PR tips continued

June 2, 2011
posted by sheric

Moving on…finding an angle. What’s an angle? A story idea that is unique. You should be able to come up with at least 5 story angles around your film. Are you distributing in an unique way? Did you use unusual or new equipment? Did you use established equipment in a totally new way? During the SXSW Festival, I pitched a story to Sony for their blog because Trevor Anderson used a Sony Webbie to shoot his film, a film that played Sundance, Toronto, AFI Fest and SXSW festivals. It’s a good testimonial piece for their camera and Sony covered it. You might think “well who cares if Sony enthusiasts read about his film,” but all the coverage counts toward overall interest. Sony equipment enthusiasts are more likely to care about art, photography, films and Trevor’s work encompasses all of that.

Other angles we used were 1)he’s from Edmonton, Canada so local and national publications covered his film’s appearance at Sundance; 2)the film covered a delicate topic sensitive to many Edmontonians and this sparked a ¬†small media debate; 3)his film received a broadcast distribution offer in the lead up to Sundance which is a little bit unusual for short films; 4)Trevor took part in many Canadian film professional labs and courses so we followed up with those organizations to tell them of his Sundance selection and of course they wanted to champion an alum;¬†5)when Moving Pictures put out a call for filmmakers taking part in Sundance to write about their inspirations, their experiences, their views on filmmaking, we took up the opportunity for more exposure for the film. Trevor wrote an inspirational piece on artist perseverance. It is about keeping your eyes open for story ideas where your film or your work can fit in, but isn’t for purely promotional purposes. Think like a journalist, not a sales person. You will still get what you want (exposure and sales), but the writer will also get what she wants (a good story).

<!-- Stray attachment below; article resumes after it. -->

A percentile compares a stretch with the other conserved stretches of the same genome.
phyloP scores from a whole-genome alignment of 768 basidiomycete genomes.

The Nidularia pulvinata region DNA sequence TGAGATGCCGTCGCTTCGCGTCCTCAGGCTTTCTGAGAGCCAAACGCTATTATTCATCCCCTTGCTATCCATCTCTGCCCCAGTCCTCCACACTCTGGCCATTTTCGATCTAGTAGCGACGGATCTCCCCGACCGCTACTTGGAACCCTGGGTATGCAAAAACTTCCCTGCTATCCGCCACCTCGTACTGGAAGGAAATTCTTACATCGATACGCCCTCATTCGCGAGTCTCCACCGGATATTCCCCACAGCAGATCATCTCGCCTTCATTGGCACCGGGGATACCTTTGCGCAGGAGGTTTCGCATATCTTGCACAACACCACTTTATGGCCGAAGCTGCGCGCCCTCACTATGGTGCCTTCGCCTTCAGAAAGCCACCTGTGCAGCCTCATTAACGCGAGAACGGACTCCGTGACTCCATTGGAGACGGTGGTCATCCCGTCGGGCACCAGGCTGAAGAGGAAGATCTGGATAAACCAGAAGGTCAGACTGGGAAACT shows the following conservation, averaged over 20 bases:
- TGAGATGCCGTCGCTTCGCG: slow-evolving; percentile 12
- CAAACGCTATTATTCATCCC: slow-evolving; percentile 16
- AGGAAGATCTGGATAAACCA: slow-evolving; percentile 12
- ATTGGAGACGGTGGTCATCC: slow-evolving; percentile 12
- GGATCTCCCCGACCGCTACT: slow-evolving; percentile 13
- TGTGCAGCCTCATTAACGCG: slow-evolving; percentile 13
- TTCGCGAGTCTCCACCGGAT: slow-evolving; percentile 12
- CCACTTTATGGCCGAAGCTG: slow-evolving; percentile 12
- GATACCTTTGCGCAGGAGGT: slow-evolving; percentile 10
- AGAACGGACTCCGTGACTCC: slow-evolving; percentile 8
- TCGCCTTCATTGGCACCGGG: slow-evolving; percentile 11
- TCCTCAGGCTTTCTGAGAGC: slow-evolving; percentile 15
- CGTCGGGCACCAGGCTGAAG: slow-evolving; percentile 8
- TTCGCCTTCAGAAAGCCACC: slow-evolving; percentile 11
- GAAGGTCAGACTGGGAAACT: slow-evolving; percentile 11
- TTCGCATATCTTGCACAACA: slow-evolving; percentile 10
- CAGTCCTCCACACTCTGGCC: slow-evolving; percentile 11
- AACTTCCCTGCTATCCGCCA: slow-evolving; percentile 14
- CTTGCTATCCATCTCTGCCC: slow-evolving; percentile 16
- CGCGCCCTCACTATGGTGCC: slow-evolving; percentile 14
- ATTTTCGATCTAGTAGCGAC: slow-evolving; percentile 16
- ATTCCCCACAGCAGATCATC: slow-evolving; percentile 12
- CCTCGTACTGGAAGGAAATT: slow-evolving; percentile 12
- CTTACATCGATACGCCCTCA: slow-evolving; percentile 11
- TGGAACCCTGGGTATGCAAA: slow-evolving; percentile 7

Other story angle ideas:

-Is someone on your cast or crew doing something notable?

-Is there a current event, trending story or popular web meme somehow relevant to your film?

-Is the origin of your film’s story unique? Perhaps based on legend or a historical event.

-Is the topic or style of your film closely related to a better publicized Hollywood film and could you piggyback on those efforts?

It is also a good idea to use real time marketing when crafting any kind of content, whether it is for your own site or for a publication. Setting up Google Alerts helps you keep up with what is being covered so you can find new angles. Is there a court case getting a lot of media attention, has a natural disaster just happened, is there a new law being passed? Could any of this be tied to some part of the story of your film? Contact journalists covering those events and try to get interviewed about it. In this way, you are seen as a trusted source of information and they will mention your film within the context of the story. In the case of a documentary, this could be done years after the film’s release to bring attention back to your work. My friend Dawn Mikkelson had this happen years after her documentary Green, Green Water came out because the issue highlighted in her film came back up again in the media and a journalist contacted her for a quote. You can also use these events for your own blog content.

When you have identified 5 story angles, think of 5 bullet points of material that support that story and then craft your pitch to the journalist. Herold also advised pitching directly to the writer, not the editor and using the telephone to pitch rather than email. For bigger publications, I can see why he recommends that and often there is a listing of telephone numbers on their website, but for online only publications and smaller bloggers, you won’t find these contact details. Since email inboxes can be overflowing for journalists, the chances of your pitch being overlooked is high. This is why he recommended calling instead.

Next post.. understanding how journalists find stories and helping them decide to cover yours

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